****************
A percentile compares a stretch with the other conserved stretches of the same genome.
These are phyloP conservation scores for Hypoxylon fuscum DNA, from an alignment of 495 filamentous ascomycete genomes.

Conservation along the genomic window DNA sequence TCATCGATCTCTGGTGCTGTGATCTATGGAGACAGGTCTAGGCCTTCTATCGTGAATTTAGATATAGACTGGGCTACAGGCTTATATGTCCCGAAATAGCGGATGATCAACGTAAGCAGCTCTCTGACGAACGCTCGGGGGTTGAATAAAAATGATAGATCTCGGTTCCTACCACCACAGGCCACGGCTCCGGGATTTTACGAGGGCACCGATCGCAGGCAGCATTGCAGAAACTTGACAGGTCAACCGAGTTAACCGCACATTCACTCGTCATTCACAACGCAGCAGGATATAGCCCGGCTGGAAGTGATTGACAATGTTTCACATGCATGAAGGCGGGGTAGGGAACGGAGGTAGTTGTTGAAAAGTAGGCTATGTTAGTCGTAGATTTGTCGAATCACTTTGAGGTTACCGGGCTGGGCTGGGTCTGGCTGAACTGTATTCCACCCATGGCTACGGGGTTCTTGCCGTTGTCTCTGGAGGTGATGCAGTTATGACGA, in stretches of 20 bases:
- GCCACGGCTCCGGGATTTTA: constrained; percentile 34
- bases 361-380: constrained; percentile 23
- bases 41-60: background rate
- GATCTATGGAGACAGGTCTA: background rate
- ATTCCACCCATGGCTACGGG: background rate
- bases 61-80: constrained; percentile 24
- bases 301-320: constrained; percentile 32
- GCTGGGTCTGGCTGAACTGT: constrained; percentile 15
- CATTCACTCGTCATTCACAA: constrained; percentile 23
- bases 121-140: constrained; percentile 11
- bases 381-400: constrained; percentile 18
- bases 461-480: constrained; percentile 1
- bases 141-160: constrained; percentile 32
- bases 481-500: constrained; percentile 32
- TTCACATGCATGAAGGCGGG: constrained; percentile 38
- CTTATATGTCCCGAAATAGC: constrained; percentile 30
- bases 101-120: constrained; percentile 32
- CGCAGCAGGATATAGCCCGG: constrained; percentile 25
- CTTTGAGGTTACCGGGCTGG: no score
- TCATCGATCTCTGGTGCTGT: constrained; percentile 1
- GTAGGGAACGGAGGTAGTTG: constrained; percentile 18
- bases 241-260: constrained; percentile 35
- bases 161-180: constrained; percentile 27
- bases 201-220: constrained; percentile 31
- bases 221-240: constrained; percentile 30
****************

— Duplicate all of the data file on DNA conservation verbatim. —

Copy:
A percentile compares a stretch with the other conserved stretches of the same genome.
These are phyloP conservation scores for Hypoxylon fuscum DNA, from an alignment of 495 filamentous ascomycete genomes.

Conservation along the genomic window DNA sequence TCATCGATCTCTGGTGCTGTGATCTATGGAGACAGGTCTAGGCCTTCTATCGTGAATTTAGATATAGACTGGGCTACAGGCTTATATGTCCCGAAATAGCGGATGATCAACGTAAGCAGCTCTCTGACGAACGCTCGGGGGTTGAATAAAAATGATAGATCTCGGTTCCTACCACCACAGGCCACGGCTCCGGGATTTTACGAGGGCACCGATCGCAGGCAGCATTGCAGAAACTTGACAGGTCAACCGAGTTAACCGCACATTCACTCGTCATTCACAACGCAGCAGGATATAGCCCGGCTGGAAGTGATTGACAATGTTTCACATGCATGAAGGCGGGGTAGGGAACGGAGGTAGTTGTTGAAAAGTAGGCTATGTTAGTCGTAGATTTGTCGAATCACTTTGAGGTTACCGGGCTGGGCTGGGTCTGGCTGAACTGTATTCCACCCATGGCTACGGGGTTCTTGCCGTTGTCTCTGGAGGTGATGCAGTTATGACGA, in stretches of 20 bases:
- GCCACGGCTCCGGGATTTTA: constrained; percentile 34
- bases 361-380: constrained; percentile 23
- bases 41-60: background rate
- GATCTATGGAGACAGGTCTA: background rate
- ATTCCACCCATGGCTACGGG: background rate
- bases 61-80: constrained; percentile 24
- bases 301-320: constrained; percentile 32
- GCTGGGTCTGGCTGAACTGT: constrained; percentile 15
- CATTCACTCGTCATTCACAA: constrained; percentile 23
- bases 121-140: constrained; percentile 11
- bases 381-400: constrained; percentile 18
- bases 461-480: constrained; percentile 1
- bases 141-160: constrained; percentile 32
- bases 481-500: constrained; percentile 32
- TTCACATGCATGAAGGCGGG: constrained; percentile 38
- CTTATATGTCCCGAAATAGC: constrained; percentile 30
- bases 101-120: constrained; percentile 32
- CGCAGCAGGATATAGCCCGG: constrained; percentile 25
- CTTTGAGGTTACCGGGCTGG: no score
- TCATCGATCTCTGGTGCTGT: constrained; percentile 1
- GTAGGGAACGGAGGTAGTTG: constrained; percentile 18
- bases 241-260: constrained; percentile 35
- bases 161-180: constrained; percentile 27
- bases 201-220: constrained; percentile 31
- bases 221-240: constrained; percentile 30